The Pool

I didn’t put photos up yesterday but it wasn’t y fault.  We had another blackout last night so I couldn’t get on to the net.  We seem to be getting one most nights at the moment.  It is a little frustrating especially last night as I was talking to mum on Skype and her sound had just started working and then the lights went off.  Anyway, here are yesterday’s photos.

One of the things I love about living in Chulu is the 30 metre pool.  It is about 1km away so 3 or 4 times a week I can run to the pool and swim some laps.  It is a beautiful pool and being able to swim is such a blessing for me.

Here is the view outside the pool on my run.

Here is the pool.

And the other side.

Washing in Chulu

I am actually quite excited about doing washing here in our new home.  Party it is because after two months of living in other people’s home and having to do it by hand or take it to someone else’s home it is just really easy to have my own laundry.  But also because my laundry is great as you can see from the photo.

And because I hang the washing up on the roof and this my view.

And here from another point of view.

Another photo challenge

Inspired by Jenny, Lesley and Tom I also am going to do a photo challenge of my own for the rest of Feb.  I am going to try to put a photo or two each day of some of aspect of our life here in Chulucanas Peru to give people a little bit of a feel for the place.

I am starting with two photos of the rain.  We are in the rainy season here and each afternoon/evening the heavens open and we enjoy the pouring rain and the cooler air.  The downside I guess is that the house leaks and as people keep reminding me the rains bring mosquitoes and they can bring diseases so we have to be even more careful.

But here our street with the rain flowing down and the children playing and the moto taxis not succedding in keeping dry.

And here is Nina enjoying the rain.  She is fully recovered from her illlness thankfully.  We just have to see out the antibiotics.

It has been a stressful weekend to say the least.  On Friday night around dinner time we noticed Nina had a bit of a a fever.  We checked her temp and it was about 38 degrees so we put her to bed with us and stayed with her to keep checking on her.  At 2am when she got diarrhoea and her temp had reached 38.9 we took her to the hospital.  The doctor checked her over and thought she was ok but he ran some tests on her poo and sent us home.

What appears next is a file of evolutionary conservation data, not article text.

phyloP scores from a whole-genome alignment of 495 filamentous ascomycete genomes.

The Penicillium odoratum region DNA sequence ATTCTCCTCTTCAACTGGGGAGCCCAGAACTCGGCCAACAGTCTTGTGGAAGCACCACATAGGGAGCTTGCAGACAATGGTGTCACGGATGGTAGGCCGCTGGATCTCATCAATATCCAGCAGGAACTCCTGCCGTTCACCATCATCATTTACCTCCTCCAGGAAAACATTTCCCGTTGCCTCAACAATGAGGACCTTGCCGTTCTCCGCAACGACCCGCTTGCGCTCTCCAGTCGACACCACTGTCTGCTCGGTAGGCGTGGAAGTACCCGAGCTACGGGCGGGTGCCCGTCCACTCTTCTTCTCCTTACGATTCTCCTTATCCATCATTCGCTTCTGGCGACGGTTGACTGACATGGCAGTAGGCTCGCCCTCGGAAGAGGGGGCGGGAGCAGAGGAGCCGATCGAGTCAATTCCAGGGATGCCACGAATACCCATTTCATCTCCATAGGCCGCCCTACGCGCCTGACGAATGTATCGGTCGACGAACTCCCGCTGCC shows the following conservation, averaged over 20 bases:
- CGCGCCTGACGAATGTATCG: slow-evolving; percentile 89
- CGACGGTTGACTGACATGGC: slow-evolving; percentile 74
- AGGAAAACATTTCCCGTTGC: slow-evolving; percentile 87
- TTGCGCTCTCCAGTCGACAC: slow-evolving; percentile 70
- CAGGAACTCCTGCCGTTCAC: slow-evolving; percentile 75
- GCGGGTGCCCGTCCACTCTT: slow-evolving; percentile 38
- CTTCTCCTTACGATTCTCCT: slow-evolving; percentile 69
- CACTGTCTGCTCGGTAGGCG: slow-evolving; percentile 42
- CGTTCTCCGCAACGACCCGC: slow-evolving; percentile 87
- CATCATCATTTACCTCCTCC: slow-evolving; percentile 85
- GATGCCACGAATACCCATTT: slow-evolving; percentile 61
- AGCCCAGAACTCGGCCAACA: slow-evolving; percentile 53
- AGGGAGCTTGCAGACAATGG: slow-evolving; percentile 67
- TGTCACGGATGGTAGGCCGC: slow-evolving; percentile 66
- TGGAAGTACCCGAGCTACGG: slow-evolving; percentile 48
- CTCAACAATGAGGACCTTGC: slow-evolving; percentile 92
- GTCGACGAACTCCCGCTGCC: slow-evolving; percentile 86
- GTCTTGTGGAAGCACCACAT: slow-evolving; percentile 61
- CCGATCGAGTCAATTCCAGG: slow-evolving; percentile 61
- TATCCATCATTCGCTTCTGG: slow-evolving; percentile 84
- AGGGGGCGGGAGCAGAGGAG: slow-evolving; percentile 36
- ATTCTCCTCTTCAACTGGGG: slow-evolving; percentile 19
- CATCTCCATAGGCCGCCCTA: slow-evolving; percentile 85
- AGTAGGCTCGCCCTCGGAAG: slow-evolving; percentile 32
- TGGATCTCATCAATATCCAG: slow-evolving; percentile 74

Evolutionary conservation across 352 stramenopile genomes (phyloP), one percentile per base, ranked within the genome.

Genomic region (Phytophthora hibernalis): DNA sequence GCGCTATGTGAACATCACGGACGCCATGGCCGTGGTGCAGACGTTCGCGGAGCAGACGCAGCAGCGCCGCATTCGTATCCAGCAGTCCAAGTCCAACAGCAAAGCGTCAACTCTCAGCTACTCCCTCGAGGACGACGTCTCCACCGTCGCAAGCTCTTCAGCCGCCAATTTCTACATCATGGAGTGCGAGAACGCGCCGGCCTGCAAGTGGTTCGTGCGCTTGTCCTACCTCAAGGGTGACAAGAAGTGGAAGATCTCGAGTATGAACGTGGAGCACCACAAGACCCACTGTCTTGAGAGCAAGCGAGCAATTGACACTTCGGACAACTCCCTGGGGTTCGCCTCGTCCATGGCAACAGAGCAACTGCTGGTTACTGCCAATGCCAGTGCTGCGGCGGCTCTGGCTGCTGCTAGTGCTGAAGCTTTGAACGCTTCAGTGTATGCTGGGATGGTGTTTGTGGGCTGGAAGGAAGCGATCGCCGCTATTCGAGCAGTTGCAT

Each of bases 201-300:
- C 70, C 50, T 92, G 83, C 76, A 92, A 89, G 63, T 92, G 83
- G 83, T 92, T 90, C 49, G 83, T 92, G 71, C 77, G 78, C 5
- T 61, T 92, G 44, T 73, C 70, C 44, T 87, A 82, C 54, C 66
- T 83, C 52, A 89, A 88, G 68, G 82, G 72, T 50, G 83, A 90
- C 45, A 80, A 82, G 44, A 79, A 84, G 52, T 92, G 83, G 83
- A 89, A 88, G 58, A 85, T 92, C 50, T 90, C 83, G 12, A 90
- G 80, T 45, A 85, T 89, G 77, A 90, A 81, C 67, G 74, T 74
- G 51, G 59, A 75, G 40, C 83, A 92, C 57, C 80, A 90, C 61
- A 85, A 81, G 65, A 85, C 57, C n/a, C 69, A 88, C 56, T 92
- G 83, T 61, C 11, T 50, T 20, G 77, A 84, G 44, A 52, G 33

When we returned the next morning to get the results they were quite concerned about her and wanted to do a blood test and urine test as well.  So she was put into the hospital.  It took ages for her to do a wee as she was quite dehydrated so she was put on a drip to give her water as we couldn’t get her drink enough.  It was so awful watching her go through all this and I completely lost it as they put the drip in.  It was made all the more awful as doctors here don’t always communicate what is going on and on top of that I was missing much of it as I don’t know much medical Spanish.   In the end it turned out she had an intestinal infection.  She probably ate something not right.  So she needs to have antibiotics for five days.  They wanted to keep her another day at least to give her the antibiotics and to keep an eye on her hydration.  I was not coping with that idea at all.

Thankfully, a good friend of Martin’s, Sonya, is a nurse at the hospital and she offered to take us home, and come each afternoon for five days to give Nina her antibiotic and check on her hydration etc.  I cannot express how grateful I am to her.  I believe she is an angel sent by God.  Even though she was only there for about ten hours I have never been so grateful to bring Nina home.  She still has the drip in so that Sonya can give her the antibiotic each afternoon and water if need be and I feel sad when I see this big thing on her hand but she is fine.  We check her temp often and it is hanging around 37 degrees and she is eating and drinking ok.  She has a little diarrhoea still but she’s not worried.  She just plays as normal and climbs on everything and runs around the house.  She has been so strong really.

I haven’t been.  Despite having had a really amazing couple of weeks here in Chulu, I have to confess much of this has made me wonder if we have made a terrible decision coming here.  As I look back I do believe that the doctors and nurses did what they had to for Nina and are obviously experienced in these type of infections but I hated been in the hospital so much.  As mentioned their communication wasn’t always great and the cleanliness at the hospital could certainly be better.  And it was so hot without any air-conditioning.

But as always I know God was with us the whole time and that I must continue to trust Him even in defeat, as I did at Nina’s birth.  As someone who didn’t have antibiotics until I was 21 and then only once since I did not want this for my beautiful baby at 1 year and 5 months.  Accepting it  has been hard to swallow.  But I do thank God for antibiotics anyway as I do for Cesareans.  Who knows what she would be going through without them?

Thus, I continue to trust that this is where we are meant to be for whatever reason.  For the last 6 years we have dreamed of coming back to Peru, we have had different visions and hopes and plans for what we might be able to do here and I am not sure that it will work out as we had planned.  To be honest I have no idea what we will happen here but I continue to trust in defeat knowing that this is where God works in our lives and the lives of those around us.